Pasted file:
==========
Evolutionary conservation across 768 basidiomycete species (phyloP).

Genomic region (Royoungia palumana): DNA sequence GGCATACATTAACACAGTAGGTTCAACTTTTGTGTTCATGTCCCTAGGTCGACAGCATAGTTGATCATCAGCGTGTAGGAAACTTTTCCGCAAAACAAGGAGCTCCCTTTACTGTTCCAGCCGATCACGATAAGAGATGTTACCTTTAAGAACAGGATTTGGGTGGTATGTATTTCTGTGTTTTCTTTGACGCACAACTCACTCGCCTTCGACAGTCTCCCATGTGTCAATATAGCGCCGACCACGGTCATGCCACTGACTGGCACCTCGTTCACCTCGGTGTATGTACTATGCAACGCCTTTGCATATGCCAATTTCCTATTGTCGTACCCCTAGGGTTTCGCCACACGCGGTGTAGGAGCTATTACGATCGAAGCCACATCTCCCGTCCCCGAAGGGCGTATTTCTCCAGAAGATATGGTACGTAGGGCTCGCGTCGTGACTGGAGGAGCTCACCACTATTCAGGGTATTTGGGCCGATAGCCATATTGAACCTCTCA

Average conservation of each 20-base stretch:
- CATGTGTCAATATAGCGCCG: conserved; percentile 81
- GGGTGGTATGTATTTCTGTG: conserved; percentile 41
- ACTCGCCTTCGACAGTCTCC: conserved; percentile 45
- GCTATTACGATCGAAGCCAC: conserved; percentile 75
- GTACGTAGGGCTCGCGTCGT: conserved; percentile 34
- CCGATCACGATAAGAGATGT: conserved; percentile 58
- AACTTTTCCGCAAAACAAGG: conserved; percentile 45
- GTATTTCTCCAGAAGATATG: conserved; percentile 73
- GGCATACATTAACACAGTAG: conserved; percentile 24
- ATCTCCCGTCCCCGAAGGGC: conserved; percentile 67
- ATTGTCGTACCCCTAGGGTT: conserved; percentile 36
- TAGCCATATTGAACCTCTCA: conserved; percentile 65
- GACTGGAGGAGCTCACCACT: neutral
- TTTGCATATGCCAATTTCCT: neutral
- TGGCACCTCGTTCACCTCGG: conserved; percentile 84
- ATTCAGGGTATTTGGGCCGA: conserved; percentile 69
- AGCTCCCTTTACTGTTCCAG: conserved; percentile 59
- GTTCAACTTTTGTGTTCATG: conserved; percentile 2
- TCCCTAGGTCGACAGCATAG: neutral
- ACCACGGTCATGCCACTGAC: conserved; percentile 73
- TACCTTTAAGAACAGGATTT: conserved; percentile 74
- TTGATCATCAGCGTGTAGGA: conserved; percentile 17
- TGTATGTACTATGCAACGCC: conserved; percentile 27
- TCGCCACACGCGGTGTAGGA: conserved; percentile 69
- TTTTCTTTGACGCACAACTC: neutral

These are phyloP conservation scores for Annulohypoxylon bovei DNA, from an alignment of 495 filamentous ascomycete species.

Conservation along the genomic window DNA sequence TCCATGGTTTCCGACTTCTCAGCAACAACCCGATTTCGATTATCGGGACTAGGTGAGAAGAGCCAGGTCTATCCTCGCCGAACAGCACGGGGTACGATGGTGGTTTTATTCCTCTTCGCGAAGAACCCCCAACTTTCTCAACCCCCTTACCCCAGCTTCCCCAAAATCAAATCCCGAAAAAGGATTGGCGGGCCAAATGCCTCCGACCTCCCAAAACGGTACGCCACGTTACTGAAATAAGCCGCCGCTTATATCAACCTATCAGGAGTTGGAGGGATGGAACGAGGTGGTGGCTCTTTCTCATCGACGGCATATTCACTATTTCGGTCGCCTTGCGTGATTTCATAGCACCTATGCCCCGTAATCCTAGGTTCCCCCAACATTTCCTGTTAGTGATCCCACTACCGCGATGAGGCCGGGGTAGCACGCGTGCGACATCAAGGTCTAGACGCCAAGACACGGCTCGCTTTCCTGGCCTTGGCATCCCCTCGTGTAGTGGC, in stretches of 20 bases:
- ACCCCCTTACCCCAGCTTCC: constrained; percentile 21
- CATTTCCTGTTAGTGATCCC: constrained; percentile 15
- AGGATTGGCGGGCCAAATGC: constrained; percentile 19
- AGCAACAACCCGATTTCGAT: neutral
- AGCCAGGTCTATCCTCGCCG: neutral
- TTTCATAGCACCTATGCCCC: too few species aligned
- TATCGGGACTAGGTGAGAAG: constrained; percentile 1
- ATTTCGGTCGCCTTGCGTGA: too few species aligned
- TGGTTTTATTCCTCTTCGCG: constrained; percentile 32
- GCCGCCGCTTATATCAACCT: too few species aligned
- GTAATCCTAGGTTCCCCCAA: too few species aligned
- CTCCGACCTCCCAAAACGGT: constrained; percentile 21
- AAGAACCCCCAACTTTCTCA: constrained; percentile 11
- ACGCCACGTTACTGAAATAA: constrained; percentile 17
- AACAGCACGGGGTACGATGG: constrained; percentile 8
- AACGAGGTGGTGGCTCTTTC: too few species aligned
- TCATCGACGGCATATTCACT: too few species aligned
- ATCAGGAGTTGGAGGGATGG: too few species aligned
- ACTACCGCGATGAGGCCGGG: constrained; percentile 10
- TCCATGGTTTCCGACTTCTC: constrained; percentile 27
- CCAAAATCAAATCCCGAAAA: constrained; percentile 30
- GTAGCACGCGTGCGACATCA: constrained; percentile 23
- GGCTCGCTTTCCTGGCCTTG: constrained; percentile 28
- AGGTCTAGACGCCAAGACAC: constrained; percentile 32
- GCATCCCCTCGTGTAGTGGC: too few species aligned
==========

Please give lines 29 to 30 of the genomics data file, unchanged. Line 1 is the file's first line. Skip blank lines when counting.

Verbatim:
These are phyloP conservation scores for Annulohypoxylon bovei DNA, from an alignment of 495 filamentous ascomycete species.

Conservation along the genomic window DNA sequence TCCATGGTTTCCGACTTCTCAGCAACAACCCGATTTCGATTATCGGGACTAGGTGAGAAGAGCCAGGTCTATCCTCGCCGAACAGCACGGGGTACGATGGTGGTTTTATTCCTCTTCGCGAAGAACCCCCAACTTTCTCAACCCCCTTACCCCAGCTTCCCCAAAATCAAATCCCGAAAAAGGATTGGCGGGCCAAATGCCTCCGACCTCCCAAAACGGTACGCCACGTTACTGAAATAAGCCGCCGCTTATATCAACCTATCAGGAGTTGGAGGGATGGAACGAGGTGGTGGCTCTTTCTCATCGACGGCATATTCACTATTTCGGTCGCCTTGCGTGATTTCATAGCACCTATGCCCCGTAATCCTAGGTTCCCCCAACATTTCCTGTTAGTGATCCCACTACCGCGATGAGGCCGGGGTAGCACGCGTGCGACATCAAGGTCTAGACGCCAAGACACGGCTCGCTTTCCTGGCCTTGGCATCCCCTCGTGTAGTGGC, in stretches of 20 bases: